You can search nearby (using GPS) by location name or by movie title. If nothing else, you can impress your out-of-town guests when you take them to where Alfred Hitchcock filmed his 1960 thriller "Psycho" (the Jefferson Hotel in Phoenix, Ariz.).
Devices: available for Android, iPhone, iPad and Windows 7 Mobile; also accessible via mobile browser at m.RunPee.com
To poorly paraphrase a Kenny Rogers hit, you've got to know when to hold 'em, when to walk away and when to run. Except we're not talking about cards; we're dancing around a more delicate subject: the inevitable result of going "all-in" on a bucket of soda (since when is 32 ounces considered a small?). Let's face it: You're never going to make it through that "Lord of the Rings" trilogy, and denial won't keep you from running out of "Cleopatra" long before its 320 minutes are up.
Never fear: RunPee has you covered. Not only does this handy app list the slow times in each film best suited for taking care of business, it also tells you how long you can be away (usually four minutes) and what you'll miss. You can even have it buzz you as pee windows approach, although good film-watching etiquette demands keeping such annoyances to a minimum. The app also lists what happens in the first five minutes of the film, and whether there's a teaser clip waiting for you after the credits roll.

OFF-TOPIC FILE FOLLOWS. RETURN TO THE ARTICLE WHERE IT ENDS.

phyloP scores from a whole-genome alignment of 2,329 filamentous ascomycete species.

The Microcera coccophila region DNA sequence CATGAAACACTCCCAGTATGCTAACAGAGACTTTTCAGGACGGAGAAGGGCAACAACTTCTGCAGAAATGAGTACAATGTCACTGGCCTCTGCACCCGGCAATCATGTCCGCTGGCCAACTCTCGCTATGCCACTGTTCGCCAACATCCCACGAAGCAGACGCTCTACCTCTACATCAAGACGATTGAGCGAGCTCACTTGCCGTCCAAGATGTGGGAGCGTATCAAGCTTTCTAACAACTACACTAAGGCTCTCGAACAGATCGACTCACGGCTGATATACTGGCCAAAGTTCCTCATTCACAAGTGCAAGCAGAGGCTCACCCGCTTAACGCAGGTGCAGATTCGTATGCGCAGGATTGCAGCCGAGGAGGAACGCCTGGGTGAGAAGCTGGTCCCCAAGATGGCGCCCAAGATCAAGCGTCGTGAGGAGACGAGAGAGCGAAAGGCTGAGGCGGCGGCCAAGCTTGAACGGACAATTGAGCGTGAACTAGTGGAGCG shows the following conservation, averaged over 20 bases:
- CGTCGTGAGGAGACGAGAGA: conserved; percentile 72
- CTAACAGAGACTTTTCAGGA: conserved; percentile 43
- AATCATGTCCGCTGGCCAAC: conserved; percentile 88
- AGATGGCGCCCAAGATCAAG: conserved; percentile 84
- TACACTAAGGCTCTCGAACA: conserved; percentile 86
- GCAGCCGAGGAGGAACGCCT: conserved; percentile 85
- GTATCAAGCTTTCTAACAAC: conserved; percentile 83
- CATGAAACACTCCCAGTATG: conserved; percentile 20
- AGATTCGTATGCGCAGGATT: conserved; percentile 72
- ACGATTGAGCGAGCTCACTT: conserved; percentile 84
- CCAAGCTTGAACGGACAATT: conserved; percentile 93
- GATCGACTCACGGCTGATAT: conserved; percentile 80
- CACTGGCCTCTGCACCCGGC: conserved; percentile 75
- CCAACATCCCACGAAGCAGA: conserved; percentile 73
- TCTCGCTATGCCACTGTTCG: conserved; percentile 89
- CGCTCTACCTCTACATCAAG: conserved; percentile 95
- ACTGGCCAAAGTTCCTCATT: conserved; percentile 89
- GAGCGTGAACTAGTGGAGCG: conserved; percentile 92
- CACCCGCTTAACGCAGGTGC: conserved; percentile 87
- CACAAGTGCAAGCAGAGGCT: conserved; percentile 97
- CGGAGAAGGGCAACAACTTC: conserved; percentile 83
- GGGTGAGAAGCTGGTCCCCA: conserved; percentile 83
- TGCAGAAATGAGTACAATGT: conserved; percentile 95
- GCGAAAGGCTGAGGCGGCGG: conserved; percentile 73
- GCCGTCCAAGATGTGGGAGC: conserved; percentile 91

Devices: available for iPhone, iPad, Android and Windows Phone 7
Since it quietly came onto the movie scene as a USENET group on Oct. 17, 1990, IMDb has become the go-to resource for anyone wanting to know anything about movies. How could self-respecting film buffs not carry the app version of this venerable Web site in their pockets and purses?
The database grants you access to more than 1.5 million searchable movie and TV titles and more than 3.2 million celebrities, actors, directors and crew members, along with trivia, soundtracks, locations and other interesting tidbits. More than a pocket-sized Web site distillation, this app includes functions for rating movies, setting up watch lists, watching trailers, reading news, finding theaters and showtimes, and buying tickets through movietickets.com.
Cost: $1.99 for Scene It? Movies 2 for iPhone; $4.99 for Scene It? Movies 2 for iPad; free for Scene it? Daily for Android